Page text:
A widely-used pregnancy test is being investigated by Medsafe after reports of false results - but the company that makes it is standing by its product.
The EasyCheck Pregnancy Test Cassette is government-subsidised and is used in hospitals, medical practices and by Family Planning.
Medsafe said in a safety alert it had received several reports from clinicians, district health boards and community providers about either false negatives or technical faults.
The medicine and medical device authority said it was monitoring the reports.
It said it had asked the supplier, Phoenix MedCare, for more information about the device to find out what sort of errors there had been and how many.
But Phoenix MedCare said the product was regularly tested by independent labs and was performing well.
Its managing director, Brad Rodger, said since last July Phoenix had distributed half a million tests and only heard of two potential cases of false negative tests from Medsafe and a handful of inconclusive results.
That was well below acceptable levels for erroneous tests per batch, he said.
But Auckland Women's Health Council wanted the tests recalled immediately, saying any doubt about the quality was too much.
Its spokeswoman, Lynda Williams, said an incorrect result was a huge concern.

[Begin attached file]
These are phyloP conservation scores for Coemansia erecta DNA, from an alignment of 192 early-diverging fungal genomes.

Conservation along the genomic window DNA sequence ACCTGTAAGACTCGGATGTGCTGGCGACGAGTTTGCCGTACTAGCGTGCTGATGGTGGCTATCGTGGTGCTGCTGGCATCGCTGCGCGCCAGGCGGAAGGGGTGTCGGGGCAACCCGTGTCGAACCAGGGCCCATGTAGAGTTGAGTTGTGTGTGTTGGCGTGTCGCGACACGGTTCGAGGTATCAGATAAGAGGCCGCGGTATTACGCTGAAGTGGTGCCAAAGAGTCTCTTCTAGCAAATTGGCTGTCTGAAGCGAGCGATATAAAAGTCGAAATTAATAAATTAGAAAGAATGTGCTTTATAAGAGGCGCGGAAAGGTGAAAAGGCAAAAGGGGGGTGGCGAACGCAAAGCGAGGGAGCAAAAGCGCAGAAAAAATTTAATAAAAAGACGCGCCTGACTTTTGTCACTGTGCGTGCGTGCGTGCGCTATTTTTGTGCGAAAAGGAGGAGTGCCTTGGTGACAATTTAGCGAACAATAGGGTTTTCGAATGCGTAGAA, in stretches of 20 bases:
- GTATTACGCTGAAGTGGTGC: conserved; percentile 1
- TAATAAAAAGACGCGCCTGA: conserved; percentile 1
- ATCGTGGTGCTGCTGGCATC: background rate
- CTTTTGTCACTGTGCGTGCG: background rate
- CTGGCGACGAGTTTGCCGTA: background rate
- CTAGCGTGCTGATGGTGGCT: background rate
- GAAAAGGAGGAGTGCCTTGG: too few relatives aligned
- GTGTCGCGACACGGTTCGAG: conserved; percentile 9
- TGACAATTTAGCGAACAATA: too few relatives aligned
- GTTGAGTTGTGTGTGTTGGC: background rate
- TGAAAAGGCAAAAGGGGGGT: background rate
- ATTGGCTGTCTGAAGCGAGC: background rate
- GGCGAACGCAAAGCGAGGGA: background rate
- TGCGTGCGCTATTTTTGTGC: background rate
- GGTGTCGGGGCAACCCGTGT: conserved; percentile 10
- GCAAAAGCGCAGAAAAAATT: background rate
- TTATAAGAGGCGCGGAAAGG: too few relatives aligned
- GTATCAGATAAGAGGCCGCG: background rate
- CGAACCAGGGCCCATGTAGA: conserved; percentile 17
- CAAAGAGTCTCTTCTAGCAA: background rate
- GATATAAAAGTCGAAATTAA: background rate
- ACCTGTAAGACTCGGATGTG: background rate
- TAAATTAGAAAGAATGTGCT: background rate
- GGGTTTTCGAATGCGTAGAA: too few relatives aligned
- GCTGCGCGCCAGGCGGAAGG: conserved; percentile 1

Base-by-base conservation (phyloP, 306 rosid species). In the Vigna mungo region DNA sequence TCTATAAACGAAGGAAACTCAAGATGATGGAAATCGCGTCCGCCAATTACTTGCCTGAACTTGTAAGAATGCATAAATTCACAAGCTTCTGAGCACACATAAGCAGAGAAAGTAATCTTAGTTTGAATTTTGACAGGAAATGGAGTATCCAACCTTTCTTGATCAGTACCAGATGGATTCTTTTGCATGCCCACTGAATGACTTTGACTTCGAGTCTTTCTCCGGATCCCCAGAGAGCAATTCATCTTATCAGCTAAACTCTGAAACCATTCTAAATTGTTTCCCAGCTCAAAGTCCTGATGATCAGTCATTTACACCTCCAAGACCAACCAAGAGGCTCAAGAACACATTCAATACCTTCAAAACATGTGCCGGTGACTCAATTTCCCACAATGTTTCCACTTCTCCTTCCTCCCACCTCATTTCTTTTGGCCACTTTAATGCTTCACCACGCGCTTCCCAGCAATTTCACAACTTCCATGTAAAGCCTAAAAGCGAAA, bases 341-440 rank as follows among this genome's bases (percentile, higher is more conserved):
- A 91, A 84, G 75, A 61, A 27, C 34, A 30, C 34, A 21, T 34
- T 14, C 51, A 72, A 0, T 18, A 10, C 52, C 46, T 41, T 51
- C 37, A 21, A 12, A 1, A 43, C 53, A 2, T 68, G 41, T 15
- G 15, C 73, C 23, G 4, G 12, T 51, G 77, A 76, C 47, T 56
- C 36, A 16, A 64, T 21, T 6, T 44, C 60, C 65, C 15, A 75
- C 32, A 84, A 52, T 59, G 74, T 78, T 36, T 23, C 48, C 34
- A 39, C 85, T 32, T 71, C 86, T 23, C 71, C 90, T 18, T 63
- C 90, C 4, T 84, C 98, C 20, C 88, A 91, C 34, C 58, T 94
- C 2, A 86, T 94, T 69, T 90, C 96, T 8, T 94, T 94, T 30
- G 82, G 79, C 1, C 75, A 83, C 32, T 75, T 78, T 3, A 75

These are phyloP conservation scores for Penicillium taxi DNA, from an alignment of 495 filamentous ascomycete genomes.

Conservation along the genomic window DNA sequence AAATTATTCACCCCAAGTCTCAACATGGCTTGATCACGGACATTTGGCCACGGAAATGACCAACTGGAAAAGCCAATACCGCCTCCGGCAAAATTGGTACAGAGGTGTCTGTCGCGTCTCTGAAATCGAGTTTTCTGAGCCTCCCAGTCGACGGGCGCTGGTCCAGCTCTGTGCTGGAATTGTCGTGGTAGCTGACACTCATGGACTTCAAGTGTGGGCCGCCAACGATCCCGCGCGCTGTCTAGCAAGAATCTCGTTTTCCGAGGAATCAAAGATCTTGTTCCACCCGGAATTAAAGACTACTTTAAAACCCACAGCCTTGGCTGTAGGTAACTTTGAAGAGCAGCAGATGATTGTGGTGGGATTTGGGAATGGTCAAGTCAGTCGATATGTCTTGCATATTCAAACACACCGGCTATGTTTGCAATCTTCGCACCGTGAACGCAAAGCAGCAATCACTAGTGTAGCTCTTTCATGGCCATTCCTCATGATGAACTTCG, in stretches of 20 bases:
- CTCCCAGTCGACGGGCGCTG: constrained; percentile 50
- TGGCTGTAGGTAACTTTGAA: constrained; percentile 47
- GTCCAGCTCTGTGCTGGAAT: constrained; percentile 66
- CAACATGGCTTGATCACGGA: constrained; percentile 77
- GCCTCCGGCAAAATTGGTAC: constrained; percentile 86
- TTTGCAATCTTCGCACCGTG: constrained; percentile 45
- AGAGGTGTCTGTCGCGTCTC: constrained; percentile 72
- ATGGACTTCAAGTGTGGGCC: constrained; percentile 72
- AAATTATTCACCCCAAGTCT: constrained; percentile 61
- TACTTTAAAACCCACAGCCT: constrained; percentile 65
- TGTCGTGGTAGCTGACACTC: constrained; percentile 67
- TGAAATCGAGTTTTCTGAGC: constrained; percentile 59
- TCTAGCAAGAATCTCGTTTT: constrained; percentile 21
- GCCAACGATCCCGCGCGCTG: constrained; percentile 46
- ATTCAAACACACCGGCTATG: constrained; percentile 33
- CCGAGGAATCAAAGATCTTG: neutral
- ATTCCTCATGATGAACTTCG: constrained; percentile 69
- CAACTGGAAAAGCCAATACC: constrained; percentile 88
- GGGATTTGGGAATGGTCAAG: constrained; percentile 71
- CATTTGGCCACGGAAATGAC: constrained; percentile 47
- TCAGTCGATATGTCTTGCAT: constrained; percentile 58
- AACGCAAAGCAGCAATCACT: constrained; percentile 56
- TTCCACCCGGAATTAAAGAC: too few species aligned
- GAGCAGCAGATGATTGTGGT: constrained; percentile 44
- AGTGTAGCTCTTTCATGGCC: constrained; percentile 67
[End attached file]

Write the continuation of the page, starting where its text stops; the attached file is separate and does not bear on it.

"It's denying women time to make choices about whether they continue to drink alcohol, and whether this pregnancy is welcome or not welcome," she said.
"They may be thinking of terminating the pregnancy so there is a need for women to be given reassurance that the testing kits are more reliable than this one seems to be."
Family Planning uses the tests, and said it has had a small number of reports of problems.
Its medical advisor, Christine Roke, said most of those have been about the results being unclear, rather than wrong.
But a false negative result would be a serious problem, she said.
"All tests do have wrong results occasionally so it is important for people to be aware that if they have a result that they don't think is right, then they need to think about whether to repeat the test or seek some help about it," Dr Roke said.
Mr Rodger said it was possible for the tests, which measure hormone levels in urine, to deteriorate or for people to use them wrongly.
"If you're testing later in the day and there has been a lot of fluid intake, for example, that could dilute your urine and if you are very early on in pregnancy, say 10 days or show, it could show a negative result."